Issue 519 to

Federal Government Comes Through on Transportation Funding (Barely)

In July, Congress passed MAP-21, a rare piece of bipartisan legislation to fund surface transportation for two years.

Urbanist Article

What happened: In July, Congress passed a rare piece of bipartisan legislation to fund surface transportation for two years. “Moving Ahead for Progress for the 21st Century” (MAP-21) provided $105 billion for the next two years to fund road repairs, mass transit and other critical repair and expansion projects.

What it means: Members of both parties were quick to congratulate themselves on MAP-21, while the Department of Transportation announcement hailed it as “a milestone for the U.S. economy and the nation’s surface transportation program.” But while they did manage to forestall the immediate crisis, they shouldn’t have been so quick to pop the champagne corks.
Perhaps any legislation might have been seen as a minor miracle in the 112th Congress, which is mercifully coming to an end on January 3. And MAP-21 did address some of the underlying issues that seem to keep our infrastructure projects tied up in knots by streamlining decision-making and introducing the concept of performance-based investments. But a fiscal crisis is looming just over the horizon.
The problem is that revenues have never matched the need and are increasingly falling short. MAP-21 failed to address the basic insolvency of our nation’s Transportation Trust Fund. Indeed, it just kicked the can farther down the road. The Congressional Budget Office’s most recent projections show that the highway account will begin fiscal 2014 with a zero balance and require a $10.4 billion general fund transfer (and $6.2 billion in the current fiscal year) to make good on all of its obligations. The transit account will only have $1.8 billion at the beginning of fiscal 2014, and MAP-21 assumes a $2.2 billion general fund transfer to get through. Unless we pass another reauthorization, one that has some true financing reforms in it, both accounts will begin fiscal 2015 with a zero balance and poor prospects.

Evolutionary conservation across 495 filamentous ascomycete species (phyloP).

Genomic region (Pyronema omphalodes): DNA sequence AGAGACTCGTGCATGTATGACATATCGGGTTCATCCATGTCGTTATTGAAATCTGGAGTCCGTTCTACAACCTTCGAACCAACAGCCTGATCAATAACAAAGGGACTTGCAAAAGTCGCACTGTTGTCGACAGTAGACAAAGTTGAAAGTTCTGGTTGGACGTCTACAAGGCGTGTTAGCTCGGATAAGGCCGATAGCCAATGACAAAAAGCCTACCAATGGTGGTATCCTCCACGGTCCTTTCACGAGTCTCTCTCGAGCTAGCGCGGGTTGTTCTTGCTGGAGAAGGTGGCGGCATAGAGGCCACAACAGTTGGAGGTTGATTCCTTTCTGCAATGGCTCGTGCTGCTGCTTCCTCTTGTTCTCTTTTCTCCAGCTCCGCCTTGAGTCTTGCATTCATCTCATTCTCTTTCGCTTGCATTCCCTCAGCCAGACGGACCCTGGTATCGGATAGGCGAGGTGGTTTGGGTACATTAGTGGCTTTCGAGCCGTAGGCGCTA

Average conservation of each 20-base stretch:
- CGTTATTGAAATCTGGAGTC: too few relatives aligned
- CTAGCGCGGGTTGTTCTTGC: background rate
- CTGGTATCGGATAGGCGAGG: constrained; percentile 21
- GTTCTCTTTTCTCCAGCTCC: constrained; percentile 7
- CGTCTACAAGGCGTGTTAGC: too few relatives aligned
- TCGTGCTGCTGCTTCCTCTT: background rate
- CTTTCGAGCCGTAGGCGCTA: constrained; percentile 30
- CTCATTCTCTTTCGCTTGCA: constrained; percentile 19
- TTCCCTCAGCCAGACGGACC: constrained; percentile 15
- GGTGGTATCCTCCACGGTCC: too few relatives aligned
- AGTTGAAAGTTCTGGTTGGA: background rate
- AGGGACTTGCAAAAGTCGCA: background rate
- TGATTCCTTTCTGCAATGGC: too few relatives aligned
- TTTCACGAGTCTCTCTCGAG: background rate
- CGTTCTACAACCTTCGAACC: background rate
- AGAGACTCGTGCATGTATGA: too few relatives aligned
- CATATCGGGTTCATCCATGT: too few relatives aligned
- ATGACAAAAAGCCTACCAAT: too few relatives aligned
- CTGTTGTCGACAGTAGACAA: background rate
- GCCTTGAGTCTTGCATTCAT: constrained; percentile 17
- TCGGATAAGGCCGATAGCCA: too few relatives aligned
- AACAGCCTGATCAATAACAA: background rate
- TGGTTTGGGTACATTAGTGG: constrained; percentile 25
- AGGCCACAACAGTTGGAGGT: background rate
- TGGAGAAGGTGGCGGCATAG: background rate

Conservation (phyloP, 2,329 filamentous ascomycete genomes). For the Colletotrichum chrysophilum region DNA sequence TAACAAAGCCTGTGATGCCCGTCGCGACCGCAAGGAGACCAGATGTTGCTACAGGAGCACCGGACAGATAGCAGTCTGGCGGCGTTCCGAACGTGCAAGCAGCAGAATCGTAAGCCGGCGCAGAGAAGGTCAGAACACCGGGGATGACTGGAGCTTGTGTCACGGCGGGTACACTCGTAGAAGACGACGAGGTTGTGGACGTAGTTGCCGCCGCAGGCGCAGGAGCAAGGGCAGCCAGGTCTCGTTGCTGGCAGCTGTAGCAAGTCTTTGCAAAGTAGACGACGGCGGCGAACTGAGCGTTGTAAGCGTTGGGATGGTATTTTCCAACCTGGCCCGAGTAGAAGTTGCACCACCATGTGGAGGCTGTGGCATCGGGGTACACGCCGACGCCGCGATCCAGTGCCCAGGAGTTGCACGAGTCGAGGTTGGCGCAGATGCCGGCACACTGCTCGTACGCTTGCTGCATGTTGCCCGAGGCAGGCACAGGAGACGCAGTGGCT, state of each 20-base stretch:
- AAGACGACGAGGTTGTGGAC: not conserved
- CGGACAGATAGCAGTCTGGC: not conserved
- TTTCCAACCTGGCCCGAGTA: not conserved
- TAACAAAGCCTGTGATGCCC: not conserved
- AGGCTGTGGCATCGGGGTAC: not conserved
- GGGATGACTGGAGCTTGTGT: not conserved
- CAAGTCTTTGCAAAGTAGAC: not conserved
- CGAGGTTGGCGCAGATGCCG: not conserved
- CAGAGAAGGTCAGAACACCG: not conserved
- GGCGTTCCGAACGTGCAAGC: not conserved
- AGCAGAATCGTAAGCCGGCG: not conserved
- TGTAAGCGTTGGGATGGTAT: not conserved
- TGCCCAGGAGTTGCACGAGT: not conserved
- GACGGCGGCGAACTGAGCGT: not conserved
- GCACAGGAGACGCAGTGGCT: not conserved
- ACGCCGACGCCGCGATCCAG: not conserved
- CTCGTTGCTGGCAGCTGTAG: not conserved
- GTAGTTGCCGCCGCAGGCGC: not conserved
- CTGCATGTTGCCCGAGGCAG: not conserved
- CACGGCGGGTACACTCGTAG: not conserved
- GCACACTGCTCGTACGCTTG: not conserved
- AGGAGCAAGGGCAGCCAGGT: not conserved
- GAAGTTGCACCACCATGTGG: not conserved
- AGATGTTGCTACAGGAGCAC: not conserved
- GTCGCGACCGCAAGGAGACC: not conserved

Transportation investments require a long lead time and stable funding. That’s why the Highway Trust Fund was established in 1956 as part of the deal to build an interstate highway system, and gas revenues were dedicated to funding it (the first gas tax of one penny per gallon was established in 1932). The current picture, however, is of a transportation program that will be served up on an annual basis by Congress, just like other appropriations, which means that it becomes another political football. Beyond the gridlock in Washington, the root of this trouble lies with the reliance on the gas tax, our inability to increase it and with improvements in fuel efficiency. (Yes, you read that last one correctly.)
The federal government relies on taxes on gasoline and petroleum to fund the bulk of transportation investments. Yet there is a general consensus among the political class that raising taxes on gasoline is a third rail — to go there is political suicide. As a result, the federal levy of 18.4 cents per gallon has not been raised since 1993, when it was increased from 14.1 cents.
In 1993, President Bill Clinton had just taken office; our most popular movies were Jurassic Park and Schindler’s List, Intel introduced the first Pentium microprocessor and scientists at the European Organization for Nuclear Research invented the World Wide Web.